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  • Lauren Bacall, with curtain designs, in The Cobweb

I’m convinced that a great movie can be made on any subject, no matter how arcane, provided that its makers find something of greater significance in the material or else employ cinematic form to transform that subject into something interesting. One of Vincente Minnelli’s best films, The Cobweb (1955), centers on a debate over who gets to design the curtains of a posh sanitarium’s common room. In the movie’s intricate structure, the debate becomes intertwined with larger psychiatric issues—namely, the benefits of regimented treatment versus a more exploratory approach. The patients who want to design the curtains (and the doctors who encourage them to do so) see the project as an outlet for self-expression, and Minnelli presents their case sympathetically. The curtains come to reflect the his long-running theme of the redemptive power of art.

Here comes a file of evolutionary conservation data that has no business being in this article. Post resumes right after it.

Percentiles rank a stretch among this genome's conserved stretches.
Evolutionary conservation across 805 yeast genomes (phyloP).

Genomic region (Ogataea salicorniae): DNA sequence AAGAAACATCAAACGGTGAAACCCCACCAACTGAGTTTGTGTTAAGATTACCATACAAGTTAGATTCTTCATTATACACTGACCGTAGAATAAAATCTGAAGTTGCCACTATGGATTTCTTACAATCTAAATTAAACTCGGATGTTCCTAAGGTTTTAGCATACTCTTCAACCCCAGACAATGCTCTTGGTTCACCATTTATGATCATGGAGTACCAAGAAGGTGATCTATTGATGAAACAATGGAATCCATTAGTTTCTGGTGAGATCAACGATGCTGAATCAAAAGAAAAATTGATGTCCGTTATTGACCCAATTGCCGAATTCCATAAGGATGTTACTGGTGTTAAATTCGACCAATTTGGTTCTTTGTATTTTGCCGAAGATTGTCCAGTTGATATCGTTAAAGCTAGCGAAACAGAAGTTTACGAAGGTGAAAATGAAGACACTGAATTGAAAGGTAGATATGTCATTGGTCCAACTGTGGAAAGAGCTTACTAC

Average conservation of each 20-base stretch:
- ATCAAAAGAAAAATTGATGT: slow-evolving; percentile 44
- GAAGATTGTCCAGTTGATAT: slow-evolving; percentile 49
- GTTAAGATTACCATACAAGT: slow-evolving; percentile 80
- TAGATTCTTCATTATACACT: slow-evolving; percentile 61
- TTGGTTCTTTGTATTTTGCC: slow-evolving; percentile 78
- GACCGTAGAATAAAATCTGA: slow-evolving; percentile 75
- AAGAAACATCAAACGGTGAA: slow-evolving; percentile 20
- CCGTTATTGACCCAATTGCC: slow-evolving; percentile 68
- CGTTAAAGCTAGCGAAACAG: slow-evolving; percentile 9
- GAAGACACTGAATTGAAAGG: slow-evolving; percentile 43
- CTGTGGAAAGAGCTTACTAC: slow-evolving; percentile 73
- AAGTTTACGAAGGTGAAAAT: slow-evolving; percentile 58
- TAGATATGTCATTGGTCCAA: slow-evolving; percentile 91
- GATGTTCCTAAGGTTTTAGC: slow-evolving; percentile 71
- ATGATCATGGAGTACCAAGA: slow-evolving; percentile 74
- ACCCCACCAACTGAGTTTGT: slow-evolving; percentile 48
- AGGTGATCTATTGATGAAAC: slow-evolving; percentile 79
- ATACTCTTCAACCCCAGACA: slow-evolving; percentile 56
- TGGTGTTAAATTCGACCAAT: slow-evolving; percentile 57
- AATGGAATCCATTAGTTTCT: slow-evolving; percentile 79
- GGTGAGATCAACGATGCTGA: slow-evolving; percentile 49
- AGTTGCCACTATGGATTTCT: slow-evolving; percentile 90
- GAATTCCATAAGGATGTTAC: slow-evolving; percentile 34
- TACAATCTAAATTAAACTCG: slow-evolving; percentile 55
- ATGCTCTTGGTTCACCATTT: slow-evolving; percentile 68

For a very different example, consider the sequence in Frederick Wiseman’s documentary Meat (1975) where beef-industry salesmen in Colorado make phone calls to potential clients. It’s a brilliant piece of social portraiture, showing men who dress and talk like cowboys even when employed in bureaucratic work. Wiseman, a great listener, is keen to their jargon and cadences—he illustrates how every office place develops its own particular music.